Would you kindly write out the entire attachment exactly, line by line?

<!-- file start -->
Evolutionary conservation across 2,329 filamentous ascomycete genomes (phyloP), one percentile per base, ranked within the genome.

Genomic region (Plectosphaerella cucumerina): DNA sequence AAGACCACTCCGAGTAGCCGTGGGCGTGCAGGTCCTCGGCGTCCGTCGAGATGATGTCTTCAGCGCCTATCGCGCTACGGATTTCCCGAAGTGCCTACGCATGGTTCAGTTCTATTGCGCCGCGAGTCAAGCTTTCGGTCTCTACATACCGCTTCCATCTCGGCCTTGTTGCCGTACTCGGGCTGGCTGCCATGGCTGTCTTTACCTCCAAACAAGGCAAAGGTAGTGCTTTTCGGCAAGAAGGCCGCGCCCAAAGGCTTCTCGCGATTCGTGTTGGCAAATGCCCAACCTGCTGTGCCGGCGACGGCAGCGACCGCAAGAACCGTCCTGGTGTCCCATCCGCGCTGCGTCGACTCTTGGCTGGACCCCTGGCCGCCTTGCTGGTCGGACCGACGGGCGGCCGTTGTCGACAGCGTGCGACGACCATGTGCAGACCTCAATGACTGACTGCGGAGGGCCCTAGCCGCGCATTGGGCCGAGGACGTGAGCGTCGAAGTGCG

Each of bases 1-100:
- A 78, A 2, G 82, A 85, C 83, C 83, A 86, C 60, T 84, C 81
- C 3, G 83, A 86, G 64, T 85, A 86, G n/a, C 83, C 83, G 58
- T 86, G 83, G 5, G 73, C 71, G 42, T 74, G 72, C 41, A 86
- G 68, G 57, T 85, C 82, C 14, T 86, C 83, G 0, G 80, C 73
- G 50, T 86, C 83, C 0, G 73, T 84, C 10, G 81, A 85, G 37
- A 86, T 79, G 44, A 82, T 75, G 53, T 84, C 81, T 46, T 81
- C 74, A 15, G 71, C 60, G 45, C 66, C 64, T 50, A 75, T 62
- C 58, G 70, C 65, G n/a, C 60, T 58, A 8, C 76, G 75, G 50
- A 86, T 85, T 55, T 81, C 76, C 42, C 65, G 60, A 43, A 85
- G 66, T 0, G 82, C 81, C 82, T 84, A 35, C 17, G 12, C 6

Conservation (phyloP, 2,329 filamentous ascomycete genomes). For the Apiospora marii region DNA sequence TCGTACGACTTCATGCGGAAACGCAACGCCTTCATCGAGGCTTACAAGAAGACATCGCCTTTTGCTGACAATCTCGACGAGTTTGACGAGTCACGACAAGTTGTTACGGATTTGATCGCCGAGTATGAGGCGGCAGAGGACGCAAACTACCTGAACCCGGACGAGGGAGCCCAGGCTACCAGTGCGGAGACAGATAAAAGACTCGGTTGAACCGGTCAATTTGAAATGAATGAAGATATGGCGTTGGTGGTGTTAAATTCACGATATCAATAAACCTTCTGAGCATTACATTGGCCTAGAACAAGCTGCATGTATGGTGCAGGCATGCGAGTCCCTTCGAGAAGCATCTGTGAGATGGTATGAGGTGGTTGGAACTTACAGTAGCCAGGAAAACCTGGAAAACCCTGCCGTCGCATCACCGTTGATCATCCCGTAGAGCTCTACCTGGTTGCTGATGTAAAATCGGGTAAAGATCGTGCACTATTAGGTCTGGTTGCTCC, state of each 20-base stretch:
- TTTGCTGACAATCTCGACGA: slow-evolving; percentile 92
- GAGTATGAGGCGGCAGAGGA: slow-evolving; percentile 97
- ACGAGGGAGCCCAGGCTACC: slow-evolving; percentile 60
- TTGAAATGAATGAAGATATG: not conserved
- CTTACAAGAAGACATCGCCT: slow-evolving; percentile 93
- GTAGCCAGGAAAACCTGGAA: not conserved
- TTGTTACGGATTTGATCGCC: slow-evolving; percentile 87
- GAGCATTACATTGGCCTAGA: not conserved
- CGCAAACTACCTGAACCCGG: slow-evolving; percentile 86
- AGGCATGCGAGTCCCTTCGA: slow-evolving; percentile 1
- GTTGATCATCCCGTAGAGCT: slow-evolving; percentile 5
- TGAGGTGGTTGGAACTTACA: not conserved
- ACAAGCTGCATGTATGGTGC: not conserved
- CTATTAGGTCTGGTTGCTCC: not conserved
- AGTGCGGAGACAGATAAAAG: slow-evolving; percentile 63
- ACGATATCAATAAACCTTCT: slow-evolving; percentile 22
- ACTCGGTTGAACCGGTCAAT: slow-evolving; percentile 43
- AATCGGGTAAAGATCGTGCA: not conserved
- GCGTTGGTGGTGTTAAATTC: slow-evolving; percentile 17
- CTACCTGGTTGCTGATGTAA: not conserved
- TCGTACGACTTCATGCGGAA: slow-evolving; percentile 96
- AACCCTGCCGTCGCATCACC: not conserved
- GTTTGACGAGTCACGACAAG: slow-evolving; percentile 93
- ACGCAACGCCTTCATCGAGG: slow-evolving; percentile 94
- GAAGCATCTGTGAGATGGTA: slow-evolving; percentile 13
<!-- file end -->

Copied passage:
Evolutionary conservation across 2,329 filamentous ascomycete genomes (phyloP), one percentile per base, ranked within the genome.

Genomic region (Plectosphaerella cucumerina): DNA sequence AAGACCACTCCGAGTAGCCGTGGGCGTGCAGGTCCTCGGCGTCCGTCGAGATGATGTCTTCAGCGCCTATCGCGCTACGGATTTCCCGAAGTGCCTACGCATGGTTCAGTTCTATTGCGCCGCGAGTCAAGCTTTCGGTCTCTACATACCGCTTCCATCTCGGCCTTGTTGCCGTACTCGGGCTGGCTGCCATGGCTGTCTTTACCTCCAAACAAGGCAAAGGTAGTGCTTTTCGGCAAGAAGGCCGCGCCCAAAGGCTTCTCGCGATTCGTGTTGGCAAATGCCCAACCTGCTGTGCCGGCGACGGCAGCGACCGCAAGAACCGTCCTGGTGTCCCATCCGCGCTGCGTCGACTCTTGGCTGGACCCCTGGCCGCCTTGCTGGTCGGACCGACGGGCGGCCGTTGTCGACAGCGTGCGACGACCATGTGCAGACCTCAATGACTGACTGCGGAGGGCCCTAGCCGCGCATTGGGCCGAGGACGTGAGCGTCGAAGTGCG

Each of bases 1-100:
- A 78, A 2, G 82, A 85, C 83, C 83, A 86, C 60, T 84, C 81
- C 3, G 83, A 86, G 64, T 85, A 86, G n/a, C 83, C 83, G 58
- T 86, G 83, G 5, G 73, C 71, G 42, T 74, G 72, C 41, A 86
- G 68, G 57, T 85, C 82, C 14, T 86, C 83, G 0, G 80, C 73
- G 50, T 86, C 83, C 0, G 73, T 84, C 10, G 81, A 85, G 37
- A 86, T 79, G 44, A 82, T 75, G 53, T 84, C 81, T 46, T 81
- C 74, A 15, G 71, C 60, G 45, C 66, C 64, T 50, A 75, T 62
- C 58, G 70, C 65, G n/a, C 60, T 58, A 8, C 76, G 75, G 50
- A 86, T 85, T 55, T 81, C 76, C 42, C 65, G 60, A 43, A 85
- G 66, T 0, G 82, C 81, C 82, T 84, A 35, C 17, G 12, C 6

Conservation (phyloP, 2,329 filamentous ascomycete genomes). For the Apiospora marii region DNA sequence TCGTACGACTTCATGCGGAAACGCAACGCCTTCATCGAGGCTTACAAGAAGACATCGCCTTTTGCTGACAATCTCGACGAGTTTGACGAGTCACGACAAGTTGTTACGGATTTGATCGCCGAGTATGAGGCGGCAGAGGACGCAAACTACCTGAACCCGGACGAGGGAGCCCAGGCTACCAGTGCGGAGACAGATAAAAGACTCGGTTGAACCGGTCAATTTGAAATGAATGAAGATATGGCGTTGGTGGTGTTAAATTCACGATATCAATAAACCTTCTGAGCATTACATTGGCCTAGAACAAGCTGCATGTATGGTGCAGGCATGCGAGTCCCTTCGAGAAGCATCTGTGAGATGGTATGAGGTGGTTGGAACTTACAGTAGCCAGGAAAACCTGGAAAACCCTGCCGTCGCATCACCGTTGATCATCCCGTAGAGCTCTACCTGGTTGCTGATGTAAAATCGGGTAAAGATCGTGCACTATTAGGTCTGGTTGCTCC, state of each 20-base stretch:
- TTTGCTGACAATCTCGACGA: slow-evolving; percentile 92
- GAGTATGAGGCGGCAGAGGA: slow-evolving; percentile 97
- ACGAGGGAGCCCAGGCTACC: slow-evolving; percentile 60
- TTGAAATGAATGAAGATATG: not conserved
- CTTACAAGAAGACATCGCCT: slow-evolving; percentile 93
- GTAGCCAGGAAAACCTGGAA: not conserved
- TTGTTACGGATTTGATCGCC: slow-evolving; percentile 87
- GAGCATTACATTGGCCTAGA: not conserved
- CGCAAACTACCTGAACCCGG: slow-evolving; percentile 86
- AGGCATGCGAGTCCCTTCGA: slow-evolving; percentile 1
- GTTGATCATCCCGTAGAGCT: slow-evolving; percentile 5
- TGAGGTGGTTGGAACTTACA: not conserved
- ACAAGCTGCATGTATGGTGC: not conserved
- CTATTAGGTCTGGTTGCTCC: not conserved
- AGTGCGGAGACAGATAAAAG: slow-evolving; percentile 63
- ACGATATCAATAAACCTTCT: slow-evolving; percentile 22
- ACTCGGTTGAACCGGTCAAT: slow-evolving; percentile 43
- AATCGGGTAAAGATCGTGCA: not conserved
- GCGTTGGTGGTGTTAAATTC: slow-evolving; percentile 17
- CTACCTGGTTGCTGATGTAA: not conserved
- TCGTACGACTTCATGCGGAA: slow-evolving; percentile 96
- AACCCTGCCGTCGCATCACC: not conserved
- GTTTGACGAGTCACGACAAG: slow-evolving; percentile 93
- ACGCAACGCCTTCATCGAGG: slow-evolving; percentile 94
- GAAGCATCTGTGAGATGGTA: slow-evolving; percentile 13